• Claude Muncaster (1903-1974) Near Mundesley, Norfolk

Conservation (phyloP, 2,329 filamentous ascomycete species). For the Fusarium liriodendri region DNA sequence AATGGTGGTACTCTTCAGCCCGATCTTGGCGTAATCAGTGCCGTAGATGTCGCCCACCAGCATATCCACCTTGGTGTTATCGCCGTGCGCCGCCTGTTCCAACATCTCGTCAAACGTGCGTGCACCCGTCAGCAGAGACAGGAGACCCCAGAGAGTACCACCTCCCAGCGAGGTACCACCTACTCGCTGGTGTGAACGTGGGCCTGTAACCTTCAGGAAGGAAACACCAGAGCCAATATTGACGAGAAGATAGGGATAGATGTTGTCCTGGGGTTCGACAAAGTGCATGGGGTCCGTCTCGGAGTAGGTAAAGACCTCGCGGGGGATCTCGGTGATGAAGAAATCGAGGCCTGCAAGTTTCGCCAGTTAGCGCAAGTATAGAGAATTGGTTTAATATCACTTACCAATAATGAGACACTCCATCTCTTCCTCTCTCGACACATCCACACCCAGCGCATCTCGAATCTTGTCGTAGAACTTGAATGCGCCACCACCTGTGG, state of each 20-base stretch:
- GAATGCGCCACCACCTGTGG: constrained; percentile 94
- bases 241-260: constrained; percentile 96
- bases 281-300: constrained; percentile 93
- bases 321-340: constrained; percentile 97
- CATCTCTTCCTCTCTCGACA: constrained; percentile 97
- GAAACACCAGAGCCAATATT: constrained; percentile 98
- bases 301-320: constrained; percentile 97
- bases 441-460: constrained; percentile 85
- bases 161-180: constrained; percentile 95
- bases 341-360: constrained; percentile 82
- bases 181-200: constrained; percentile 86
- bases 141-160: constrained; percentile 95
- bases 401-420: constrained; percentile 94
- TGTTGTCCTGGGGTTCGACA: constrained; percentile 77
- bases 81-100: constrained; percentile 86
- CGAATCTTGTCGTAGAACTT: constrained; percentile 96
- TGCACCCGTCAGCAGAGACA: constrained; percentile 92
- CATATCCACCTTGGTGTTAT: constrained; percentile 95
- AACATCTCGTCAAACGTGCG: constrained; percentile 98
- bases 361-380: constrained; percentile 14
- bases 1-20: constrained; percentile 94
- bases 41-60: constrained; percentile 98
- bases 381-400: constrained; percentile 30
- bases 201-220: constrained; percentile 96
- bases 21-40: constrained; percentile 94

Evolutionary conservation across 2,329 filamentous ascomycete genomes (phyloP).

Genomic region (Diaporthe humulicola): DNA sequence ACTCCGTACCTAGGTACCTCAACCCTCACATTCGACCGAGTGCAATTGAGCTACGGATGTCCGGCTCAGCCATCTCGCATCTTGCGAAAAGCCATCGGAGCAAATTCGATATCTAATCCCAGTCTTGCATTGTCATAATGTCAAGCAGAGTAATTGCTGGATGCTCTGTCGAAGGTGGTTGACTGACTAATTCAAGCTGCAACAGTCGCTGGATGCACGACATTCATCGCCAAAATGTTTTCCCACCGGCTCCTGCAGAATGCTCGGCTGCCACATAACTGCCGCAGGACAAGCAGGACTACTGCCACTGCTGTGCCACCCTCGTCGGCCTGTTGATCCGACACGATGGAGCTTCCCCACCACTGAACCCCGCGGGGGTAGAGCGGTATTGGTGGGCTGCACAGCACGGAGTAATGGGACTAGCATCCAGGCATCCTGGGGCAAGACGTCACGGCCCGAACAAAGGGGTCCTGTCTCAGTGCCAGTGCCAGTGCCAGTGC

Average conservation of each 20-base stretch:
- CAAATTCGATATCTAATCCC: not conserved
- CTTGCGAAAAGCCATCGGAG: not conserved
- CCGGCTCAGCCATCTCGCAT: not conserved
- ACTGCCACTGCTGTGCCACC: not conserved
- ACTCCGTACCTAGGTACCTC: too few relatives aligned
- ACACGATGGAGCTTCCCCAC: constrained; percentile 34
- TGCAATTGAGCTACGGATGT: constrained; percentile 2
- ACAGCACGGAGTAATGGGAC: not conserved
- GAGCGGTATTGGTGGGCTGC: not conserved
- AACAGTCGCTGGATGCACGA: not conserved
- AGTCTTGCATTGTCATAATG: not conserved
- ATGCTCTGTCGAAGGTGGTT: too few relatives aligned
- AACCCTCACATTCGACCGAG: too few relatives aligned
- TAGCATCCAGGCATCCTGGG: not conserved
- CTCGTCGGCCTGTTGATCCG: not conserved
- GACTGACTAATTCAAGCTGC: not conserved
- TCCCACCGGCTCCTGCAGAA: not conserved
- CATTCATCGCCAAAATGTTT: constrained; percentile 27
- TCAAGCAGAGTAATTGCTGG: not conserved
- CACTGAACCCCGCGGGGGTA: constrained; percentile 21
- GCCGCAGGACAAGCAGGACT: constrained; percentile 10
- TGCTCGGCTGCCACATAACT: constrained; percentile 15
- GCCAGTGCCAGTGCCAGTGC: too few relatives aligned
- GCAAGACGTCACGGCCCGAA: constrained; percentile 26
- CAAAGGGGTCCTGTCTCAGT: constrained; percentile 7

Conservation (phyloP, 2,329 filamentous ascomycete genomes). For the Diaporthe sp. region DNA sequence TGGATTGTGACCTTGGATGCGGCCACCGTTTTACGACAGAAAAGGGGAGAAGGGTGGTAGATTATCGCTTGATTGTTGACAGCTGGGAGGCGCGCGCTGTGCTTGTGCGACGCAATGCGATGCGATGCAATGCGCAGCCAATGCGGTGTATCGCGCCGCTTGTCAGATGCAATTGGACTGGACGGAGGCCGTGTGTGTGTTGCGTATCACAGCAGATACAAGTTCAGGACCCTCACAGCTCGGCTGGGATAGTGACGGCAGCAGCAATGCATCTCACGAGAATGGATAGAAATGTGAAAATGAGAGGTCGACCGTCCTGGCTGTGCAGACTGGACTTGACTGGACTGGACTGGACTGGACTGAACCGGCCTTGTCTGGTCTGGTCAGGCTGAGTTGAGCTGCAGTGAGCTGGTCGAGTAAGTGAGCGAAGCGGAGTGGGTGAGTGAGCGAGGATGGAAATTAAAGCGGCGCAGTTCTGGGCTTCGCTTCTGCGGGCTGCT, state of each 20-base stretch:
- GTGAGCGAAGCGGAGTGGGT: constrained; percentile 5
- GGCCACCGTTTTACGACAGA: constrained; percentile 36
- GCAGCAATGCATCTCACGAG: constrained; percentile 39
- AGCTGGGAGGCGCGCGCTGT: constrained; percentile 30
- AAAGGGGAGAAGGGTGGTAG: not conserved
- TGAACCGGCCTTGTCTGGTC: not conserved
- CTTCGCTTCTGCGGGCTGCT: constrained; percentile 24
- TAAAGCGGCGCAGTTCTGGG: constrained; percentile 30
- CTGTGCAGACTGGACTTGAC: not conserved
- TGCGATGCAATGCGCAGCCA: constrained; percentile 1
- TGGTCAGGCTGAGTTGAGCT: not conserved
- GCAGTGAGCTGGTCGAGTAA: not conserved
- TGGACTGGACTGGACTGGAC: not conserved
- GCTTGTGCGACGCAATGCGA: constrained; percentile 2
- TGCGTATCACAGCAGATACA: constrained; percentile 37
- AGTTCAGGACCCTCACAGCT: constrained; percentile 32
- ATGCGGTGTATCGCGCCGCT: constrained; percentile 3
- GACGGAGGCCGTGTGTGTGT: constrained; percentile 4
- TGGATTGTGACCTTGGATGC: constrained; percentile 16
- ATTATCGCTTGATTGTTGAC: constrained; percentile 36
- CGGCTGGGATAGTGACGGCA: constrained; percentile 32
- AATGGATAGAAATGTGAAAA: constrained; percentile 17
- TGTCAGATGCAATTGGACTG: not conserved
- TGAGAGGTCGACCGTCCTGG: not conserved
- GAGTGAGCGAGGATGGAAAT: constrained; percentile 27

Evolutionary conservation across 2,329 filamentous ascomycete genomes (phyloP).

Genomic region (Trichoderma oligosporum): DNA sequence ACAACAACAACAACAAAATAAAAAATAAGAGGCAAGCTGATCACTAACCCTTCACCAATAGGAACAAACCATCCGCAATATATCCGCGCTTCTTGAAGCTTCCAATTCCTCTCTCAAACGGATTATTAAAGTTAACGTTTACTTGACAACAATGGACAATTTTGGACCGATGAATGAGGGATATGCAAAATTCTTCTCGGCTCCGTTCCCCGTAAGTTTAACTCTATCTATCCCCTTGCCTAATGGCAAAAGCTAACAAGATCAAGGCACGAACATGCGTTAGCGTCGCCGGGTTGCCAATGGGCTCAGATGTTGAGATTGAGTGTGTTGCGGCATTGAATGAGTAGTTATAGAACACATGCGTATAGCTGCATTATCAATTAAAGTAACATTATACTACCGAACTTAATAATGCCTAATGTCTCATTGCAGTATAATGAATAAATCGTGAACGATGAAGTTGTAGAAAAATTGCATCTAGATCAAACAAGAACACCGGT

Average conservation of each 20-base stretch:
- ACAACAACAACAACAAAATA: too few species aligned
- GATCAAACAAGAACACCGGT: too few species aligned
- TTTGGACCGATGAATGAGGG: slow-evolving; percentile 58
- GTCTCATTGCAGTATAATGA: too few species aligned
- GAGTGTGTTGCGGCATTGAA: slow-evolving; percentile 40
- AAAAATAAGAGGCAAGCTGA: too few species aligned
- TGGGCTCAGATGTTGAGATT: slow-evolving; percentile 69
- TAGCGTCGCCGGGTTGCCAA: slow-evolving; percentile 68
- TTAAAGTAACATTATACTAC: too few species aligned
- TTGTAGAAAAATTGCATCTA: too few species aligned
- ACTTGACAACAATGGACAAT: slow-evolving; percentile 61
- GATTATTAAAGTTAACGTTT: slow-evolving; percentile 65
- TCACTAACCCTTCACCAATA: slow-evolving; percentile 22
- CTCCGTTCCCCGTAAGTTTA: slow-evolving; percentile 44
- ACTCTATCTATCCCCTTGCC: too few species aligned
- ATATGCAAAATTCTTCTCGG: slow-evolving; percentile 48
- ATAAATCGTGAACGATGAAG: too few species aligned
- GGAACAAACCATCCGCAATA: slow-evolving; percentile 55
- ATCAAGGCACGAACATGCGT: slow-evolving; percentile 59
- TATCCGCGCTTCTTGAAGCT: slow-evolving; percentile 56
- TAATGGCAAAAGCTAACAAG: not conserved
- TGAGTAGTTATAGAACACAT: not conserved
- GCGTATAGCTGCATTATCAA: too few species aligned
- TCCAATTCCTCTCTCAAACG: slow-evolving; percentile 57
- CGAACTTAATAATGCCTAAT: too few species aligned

Dated 1930 Signed Watercolour 22x28cm Muncaster's watercolours capture the English countryside feel with great competence Claude Grahame Muncaster, RWS, ROI, RBA, SMA was the son of Oliver Hall RA. At the age of fifteen his career as a landscape painter began, and he soon took to the seas, spending the 1920s and 30s travelling the world with his sketchbook in a series of vessels. With the outbreak of war and he joined the RNVR training as a navigator. Having left school at fifteen his mathematics was very weak and it was a relief for all when his artistic talents meant he was recruited as a camofleur. A master of capturing seascapes he was therefore able to hide huge ships ‘in plain sight’ with clever disguises. After the war he painted for the Royal Family and was a frequent guest at Sandringham. Claude Muncaster was a watercolourist known for his landscapes and maritime scenes. He was born Grahame Hall, the son of the Royal Academician Oliver Hall who taught his son to paint from an early age; Grahame first exhibited his work aged 15 and a few years later was showing at the RA. However, he adopted the name Claude Muncaster in 1922 to dissociate his career from that of his father. Muncaster’s primary choice of subject matter came from a genuine love of the sea. He made several long-distance sea voyages, including one around the Horn as a deckhand in the windjammer Olivebank in 1931, which he described in ‘Rolling Round the Horn’, published in 1933. Armed with a sketchbook, his aim was to be able to ‘paint ships and the sea with greater authority’. This he certainly achieved, perfectly capturing the limpid first light of morning over the Port of Aden, the choppy rain-grey waters of the Bay of Biscay and a streak of sunlight through gathering storm clouds at dusk in Exeter. He became an Associate of the Royal Watercolour Society in 1931 and was a founder member, and later President, of the Royal Society of Marine Artists. During the Second World War, Muncaster served in the Royal Naval Volunteer Reserve (RNVR) from 1940-44, training as a navigator before going on to advise on the camouflage of ships, and also worked as an official war artist. In ‘Still Morning at Aden’ (1944) he depicts Allied warships in this safe anchorage in the Middle East; the back is stamped with Admiralty approval. In 1946-7 he was commissioned by the Queen to produce watercolours of the royal residences at Windsor, Sandringham and Balmoral; the Duke of Edinburgh, in a foreword to a biography of Muncaster, recalls looking at these and considering the artist’s ‘unerring instinct for a subject’, his sense of atmosphere. Other commissions included large panoramas of the Thames and of Bradford. His career also included work as an etcher, illustrator, writer, lecturer and broadcaster, and his paintings can be found in the Royal Academy, Tate, National Maritime Museum Cornwall, National Railway Museum and Royal Air Force Museum. If you are interested email info@manningfineart.co.uk or call us on 07929 749056.